The key to the Ajax snippet is the call to bea.netuix.ajax.updateContents() function. It is this function that will ultimately render the HTML contents from the portlet into the _cmbrowser div tag. The portlet is accessed via a URL to the .portlet file, which will trigger a servlet to render that portlet. The links and form actions in the rendered HTML will be correctly rewritten to submit through the XMLHttpRequest and will not cause a page refresh. The JavaScript code that powers Adrenaline is found within the file async.js, which is referenced at the top of the snippet.

Note that there is a significant limitation for using this approach. Browsers have a security feature that will not allow the portlet to come from a server in a different IP domain than the outer HTML page. Therefore, this approach will work only when the portlet and the Web application are hosted by the same organization.

To use this snippet to surface your portlet in your own Web application, follow these steps:

  1. Copy the above snippet into an HTML page in your Web application. You will need to remove the preceding line numbers.
  2. Search for the text cmbrowser within the snippet, and replace that text with a unique id for your portlet on the page.
  3. Obtain the URL to the WebLogic Server Web application in which your Adrenaline portlet is deployed. This will likely be a URL of the form
  4. Update the URL in snippet line 0 with the portlet Web application URL, as in
  5. Obtain the relative path of the portlet descriptor within the WebLogic Server Web application, as in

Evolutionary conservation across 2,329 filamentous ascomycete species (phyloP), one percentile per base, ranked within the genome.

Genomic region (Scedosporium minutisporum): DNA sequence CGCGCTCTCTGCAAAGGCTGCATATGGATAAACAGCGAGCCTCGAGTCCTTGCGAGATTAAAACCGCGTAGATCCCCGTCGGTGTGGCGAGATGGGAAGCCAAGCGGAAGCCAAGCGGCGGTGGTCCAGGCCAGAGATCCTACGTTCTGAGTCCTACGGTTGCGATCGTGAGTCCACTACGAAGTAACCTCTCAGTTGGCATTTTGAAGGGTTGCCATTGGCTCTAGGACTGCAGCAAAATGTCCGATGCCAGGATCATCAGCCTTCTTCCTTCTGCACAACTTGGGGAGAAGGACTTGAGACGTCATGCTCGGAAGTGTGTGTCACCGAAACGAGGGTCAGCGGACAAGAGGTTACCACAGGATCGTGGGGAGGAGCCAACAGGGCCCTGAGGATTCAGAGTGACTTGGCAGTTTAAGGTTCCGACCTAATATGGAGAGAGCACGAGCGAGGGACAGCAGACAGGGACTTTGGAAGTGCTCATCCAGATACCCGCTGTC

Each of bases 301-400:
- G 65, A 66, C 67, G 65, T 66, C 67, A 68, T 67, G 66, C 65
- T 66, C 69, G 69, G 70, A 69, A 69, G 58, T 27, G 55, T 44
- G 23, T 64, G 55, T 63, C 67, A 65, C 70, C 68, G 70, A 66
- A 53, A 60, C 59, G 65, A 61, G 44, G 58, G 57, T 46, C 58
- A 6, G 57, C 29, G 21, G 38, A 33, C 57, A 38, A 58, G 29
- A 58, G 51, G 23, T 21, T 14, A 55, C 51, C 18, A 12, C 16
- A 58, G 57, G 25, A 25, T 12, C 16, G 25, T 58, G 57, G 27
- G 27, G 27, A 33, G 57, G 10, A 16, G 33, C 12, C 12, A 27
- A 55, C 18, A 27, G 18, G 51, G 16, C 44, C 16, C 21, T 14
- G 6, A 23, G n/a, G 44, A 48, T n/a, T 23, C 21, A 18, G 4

/[relative path]/[portletName].portlet.
  6. Update the URL in snippet line 12 with the portlet Web application URL and the relative path to the portlet, as in
    http://[host]:[port]/[webappContextPath]/[relative path]/[portletName].portlet?[keep the existing parameters shown above].

Ajax JSP Tag Consumer Technique

Adrenaline offers a JSP tag that may be embedded into any JSP page in a WebLogic Server Web application that has Adrenaline installed. The portlet to which it refers must also be deployed in the same Web application (for a local portlet) or it can be deployed remotely if using WSRP. Ultimately, Adrenaline must have a WebLogic Portal .portlet descriptor in the Web application for the portlet that is to be exposed.

To surface a portlet in a JSP page, the new Adrenaline portalFacet tag is inserted into the JSP page:

<%@taglib uri="" prefix="render"%>


< render:portalFacet label="_customers" path="/portlets/travel/customers/customers.portlet" />

where the Web application has a file called sample.portlet deployed in the portlets subdirectory. The label tag attribute must be unique to all portalFacet tags on the page as it identifies the portlet instance. At runtime, the portalFacet tag will render the specified portlet on the page using the Ajax approach that has already been described. You may include multiple portlets on a single page by inserting multiple portalFacet tags with unique label attributes.

Configuring a WebLogic Server Web Application as a Portlet Producer